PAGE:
“Orphan Train” by Christina Baker Kline

c.2013, William Morrow $14.99 / $16.99 Canada 278 pages

Your memories could fill a thousand scrapbooks.

On this page here, you’d glue that first-day-of-school smell. If you could, you’d paste the sound of your father coming home from work. Your mother’s voice would be saved between pages of perfect-weather days, lost loves, and hot cocoa. You’d fasten down puppy breath, running through sprinklers, and birthday cake.

You could fill volumes with the memories you hold, but Vivian Daly has packed hers in boxes enough to fill an attic. And in the new book “Orphan Train” by Christina Baker Kline, the time has come to empty them.

Seventeen-year-old Molly Ayers hoped that Ralph and Dina’s house would be the last one she’d have to endure; she’d cycle out of the foster care system soon, and a last-minute move was ridiculous. It was obvious, though, that Dina didn’t like her, so Molly started packing after she was caught stealing a ratty library paperback. She wanted the book and she was sure Dina wanted a convenient excuse to kick her out.

Molly knew she was facing either a new foster home or short-time juvie, until her friend-cum-boyfriend, Jack, came up with another solution: his mother worked for a ninety-one-year-old woman who needed help cleaning her house. It was the perfect place for Molly to serve her community-service punishment. It was the perfect place to wait out her time in the foster system.

Molly figured she’d be bored.

She didn’t figure that Vivian Daly would be so interesting, and she began to think Vivian would be a good subject for a senior-year project on “portage.” Surely in her ninety-one years, Vivian had carried something dear from one place to another…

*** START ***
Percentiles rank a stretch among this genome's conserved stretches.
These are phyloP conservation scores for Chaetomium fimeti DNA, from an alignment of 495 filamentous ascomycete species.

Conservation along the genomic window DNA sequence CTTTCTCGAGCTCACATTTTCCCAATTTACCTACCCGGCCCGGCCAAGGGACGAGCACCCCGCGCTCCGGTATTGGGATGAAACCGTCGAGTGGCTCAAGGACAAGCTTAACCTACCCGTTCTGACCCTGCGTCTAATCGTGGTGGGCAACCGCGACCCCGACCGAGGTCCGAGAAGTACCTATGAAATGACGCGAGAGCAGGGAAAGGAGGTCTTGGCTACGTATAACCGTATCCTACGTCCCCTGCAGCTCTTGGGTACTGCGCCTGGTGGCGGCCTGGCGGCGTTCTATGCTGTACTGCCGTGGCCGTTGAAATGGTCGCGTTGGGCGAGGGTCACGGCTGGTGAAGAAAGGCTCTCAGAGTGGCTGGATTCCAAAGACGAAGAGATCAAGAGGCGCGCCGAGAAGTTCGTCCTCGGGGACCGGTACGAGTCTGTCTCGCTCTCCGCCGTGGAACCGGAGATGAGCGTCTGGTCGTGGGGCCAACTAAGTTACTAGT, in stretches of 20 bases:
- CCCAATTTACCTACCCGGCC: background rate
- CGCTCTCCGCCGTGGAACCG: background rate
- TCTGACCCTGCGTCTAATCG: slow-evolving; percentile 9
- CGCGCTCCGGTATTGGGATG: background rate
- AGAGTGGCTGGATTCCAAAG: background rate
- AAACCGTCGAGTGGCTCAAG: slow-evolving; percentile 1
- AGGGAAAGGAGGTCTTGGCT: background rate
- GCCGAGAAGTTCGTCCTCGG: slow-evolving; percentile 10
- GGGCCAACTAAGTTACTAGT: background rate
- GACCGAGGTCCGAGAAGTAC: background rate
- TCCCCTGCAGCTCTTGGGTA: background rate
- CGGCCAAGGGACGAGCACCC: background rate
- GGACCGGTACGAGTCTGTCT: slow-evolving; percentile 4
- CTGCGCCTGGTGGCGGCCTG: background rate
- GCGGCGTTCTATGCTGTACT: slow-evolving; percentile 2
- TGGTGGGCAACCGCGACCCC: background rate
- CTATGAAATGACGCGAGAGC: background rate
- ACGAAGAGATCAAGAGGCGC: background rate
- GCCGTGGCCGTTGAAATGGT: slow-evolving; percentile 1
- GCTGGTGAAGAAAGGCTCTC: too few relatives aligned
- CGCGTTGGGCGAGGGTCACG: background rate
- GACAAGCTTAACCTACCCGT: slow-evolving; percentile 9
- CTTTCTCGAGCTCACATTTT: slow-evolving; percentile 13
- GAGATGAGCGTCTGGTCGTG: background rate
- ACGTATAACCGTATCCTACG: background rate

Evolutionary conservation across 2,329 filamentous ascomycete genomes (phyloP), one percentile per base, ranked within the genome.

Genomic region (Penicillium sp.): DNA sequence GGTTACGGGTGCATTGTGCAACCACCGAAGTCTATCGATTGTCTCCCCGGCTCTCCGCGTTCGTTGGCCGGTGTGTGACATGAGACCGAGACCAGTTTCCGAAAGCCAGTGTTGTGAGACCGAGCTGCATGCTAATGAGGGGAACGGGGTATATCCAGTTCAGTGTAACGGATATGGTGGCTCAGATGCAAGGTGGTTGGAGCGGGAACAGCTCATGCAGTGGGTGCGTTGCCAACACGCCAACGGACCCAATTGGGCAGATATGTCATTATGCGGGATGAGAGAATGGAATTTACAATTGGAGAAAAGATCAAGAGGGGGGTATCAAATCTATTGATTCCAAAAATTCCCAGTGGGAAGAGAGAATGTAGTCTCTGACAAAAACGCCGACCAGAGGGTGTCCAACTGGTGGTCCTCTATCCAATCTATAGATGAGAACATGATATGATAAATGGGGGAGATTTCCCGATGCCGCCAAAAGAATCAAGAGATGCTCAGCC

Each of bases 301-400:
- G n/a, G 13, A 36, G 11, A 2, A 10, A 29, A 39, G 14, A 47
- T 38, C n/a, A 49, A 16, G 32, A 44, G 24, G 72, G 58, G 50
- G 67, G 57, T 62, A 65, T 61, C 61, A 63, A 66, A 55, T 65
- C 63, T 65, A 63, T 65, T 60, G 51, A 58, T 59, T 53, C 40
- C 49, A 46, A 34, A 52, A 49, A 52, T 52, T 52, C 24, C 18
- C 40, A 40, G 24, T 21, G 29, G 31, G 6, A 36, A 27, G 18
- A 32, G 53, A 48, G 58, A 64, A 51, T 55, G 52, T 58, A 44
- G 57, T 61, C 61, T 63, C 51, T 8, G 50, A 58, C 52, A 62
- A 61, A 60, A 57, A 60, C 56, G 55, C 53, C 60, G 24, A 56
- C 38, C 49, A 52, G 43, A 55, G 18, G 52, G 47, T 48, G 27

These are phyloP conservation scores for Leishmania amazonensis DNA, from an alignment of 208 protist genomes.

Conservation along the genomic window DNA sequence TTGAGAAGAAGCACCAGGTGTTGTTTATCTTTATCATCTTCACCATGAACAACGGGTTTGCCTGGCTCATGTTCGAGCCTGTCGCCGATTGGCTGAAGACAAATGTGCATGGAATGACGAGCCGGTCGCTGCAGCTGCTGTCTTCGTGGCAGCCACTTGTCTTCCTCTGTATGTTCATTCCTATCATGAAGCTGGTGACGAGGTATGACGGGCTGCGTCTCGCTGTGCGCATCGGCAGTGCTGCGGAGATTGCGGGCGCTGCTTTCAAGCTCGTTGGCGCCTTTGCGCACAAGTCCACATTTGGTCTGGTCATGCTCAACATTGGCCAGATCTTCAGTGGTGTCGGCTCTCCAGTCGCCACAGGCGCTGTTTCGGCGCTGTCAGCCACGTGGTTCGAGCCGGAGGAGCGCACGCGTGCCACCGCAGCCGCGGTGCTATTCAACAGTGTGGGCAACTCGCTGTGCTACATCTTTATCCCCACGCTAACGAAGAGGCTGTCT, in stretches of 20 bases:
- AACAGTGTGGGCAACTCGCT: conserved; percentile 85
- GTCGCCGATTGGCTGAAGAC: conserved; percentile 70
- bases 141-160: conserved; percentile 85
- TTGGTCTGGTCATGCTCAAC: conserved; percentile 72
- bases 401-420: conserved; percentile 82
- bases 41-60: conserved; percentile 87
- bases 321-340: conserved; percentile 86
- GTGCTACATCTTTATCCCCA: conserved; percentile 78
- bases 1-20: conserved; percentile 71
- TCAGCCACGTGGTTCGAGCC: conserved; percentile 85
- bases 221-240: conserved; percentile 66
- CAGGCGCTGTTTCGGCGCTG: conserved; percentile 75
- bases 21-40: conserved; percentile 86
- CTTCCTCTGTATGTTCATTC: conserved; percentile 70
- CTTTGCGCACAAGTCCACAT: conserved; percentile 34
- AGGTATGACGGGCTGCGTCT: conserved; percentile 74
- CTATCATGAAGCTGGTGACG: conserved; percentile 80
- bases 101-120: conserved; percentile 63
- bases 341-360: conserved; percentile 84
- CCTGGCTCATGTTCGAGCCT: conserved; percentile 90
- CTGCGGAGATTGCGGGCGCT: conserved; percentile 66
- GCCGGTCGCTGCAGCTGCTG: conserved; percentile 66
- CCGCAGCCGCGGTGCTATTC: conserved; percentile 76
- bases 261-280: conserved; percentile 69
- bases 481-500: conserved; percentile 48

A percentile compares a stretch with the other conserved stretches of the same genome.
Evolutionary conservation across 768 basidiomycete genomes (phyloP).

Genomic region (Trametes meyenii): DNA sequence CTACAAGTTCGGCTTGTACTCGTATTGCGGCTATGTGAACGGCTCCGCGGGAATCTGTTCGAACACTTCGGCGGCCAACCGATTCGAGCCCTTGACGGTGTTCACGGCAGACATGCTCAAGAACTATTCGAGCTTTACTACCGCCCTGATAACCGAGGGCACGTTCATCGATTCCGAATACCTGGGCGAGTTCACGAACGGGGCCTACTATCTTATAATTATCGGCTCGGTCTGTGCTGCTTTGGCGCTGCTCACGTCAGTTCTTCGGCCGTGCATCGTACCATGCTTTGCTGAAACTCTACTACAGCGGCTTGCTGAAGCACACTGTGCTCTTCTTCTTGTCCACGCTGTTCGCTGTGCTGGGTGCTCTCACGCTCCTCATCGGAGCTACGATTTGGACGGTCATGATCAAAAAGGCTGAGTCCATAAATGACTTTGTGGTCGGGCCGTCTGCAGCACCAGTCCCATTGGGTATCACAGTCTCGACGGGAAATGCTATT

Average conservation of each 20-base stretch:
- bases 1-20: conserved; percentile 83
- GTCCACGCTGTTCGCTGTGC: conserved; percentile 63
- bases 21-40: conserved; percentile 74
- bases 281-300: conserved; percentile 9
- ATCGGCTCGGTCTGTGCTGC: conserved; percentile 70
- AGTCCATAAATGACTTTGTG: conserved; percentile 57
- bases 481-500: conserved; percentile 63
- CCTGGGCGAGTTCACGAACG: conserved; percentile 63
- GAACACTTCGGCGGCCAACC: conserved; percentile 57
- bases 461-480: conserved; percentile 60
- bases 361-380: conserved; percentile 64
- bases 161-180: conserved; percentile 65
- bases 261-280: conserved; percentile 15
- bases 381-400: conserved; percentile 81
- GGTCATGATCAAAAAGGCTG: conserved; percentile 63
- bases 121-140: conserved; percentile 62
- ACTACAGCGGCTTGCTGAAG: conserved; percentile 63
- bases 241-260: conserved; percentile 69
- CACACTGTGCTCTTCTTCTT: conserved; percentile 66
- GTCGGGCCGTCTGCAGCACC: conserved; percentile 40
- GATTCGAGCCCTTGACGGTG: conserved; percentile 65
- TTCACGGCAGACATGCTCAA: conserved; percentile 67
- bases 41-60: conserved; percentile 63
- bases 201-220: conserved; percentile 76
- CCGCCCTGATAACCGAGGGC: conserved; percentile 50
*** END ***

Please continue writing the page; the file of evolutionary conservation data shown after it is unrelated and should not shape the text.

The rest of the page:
Nine-year-old Niahm (pronounced “Neev”) Power held tight to the claddagh necklace that her Gram had given her. It was 1929 and the gift was a lifetime ago: Gram gave it to her before the boat ride to America; before Da, Maisie and the twins died in the fire, and before Niahm was put on the train heading west.

It was before Naihm learned that trust was everything when you have nothing else.

I always know that I’ve got a good novel in my hands when I spontaneously gasp, “Oh, no!” while I’m reading.

I did that a lot with “Orphan Train.”

And yet, I have a hard time nailing down why. The appeal of this book isn’t the well-crafted characters or the what-would-I-do-if-it-was-me feeling they give you. It’s not that author Christina Baker Kline based it loosely on real historical events that many adults are surprised to learn about – although that’s pretty appealing in itself.

No, I think the draw here is in those gasping moments, the “You don’t want me anymore?” poignancy, the desperate sense of loss embedded in this story, all of which sneak up on you while you’re reading and make it unforgettable.

Crack this book open just one page, in fact, and I don’t think you’ll be able to let it go. “Orphan Train” is one of those books that sticks to your heart like glue.

(The Bookworm is Terri Schlichenmeyer. Terri has been reading since she was 3 years old and she never goes anywhere without a book. She lives on a hill in Wisconsin with two dogs and 12,000 books.)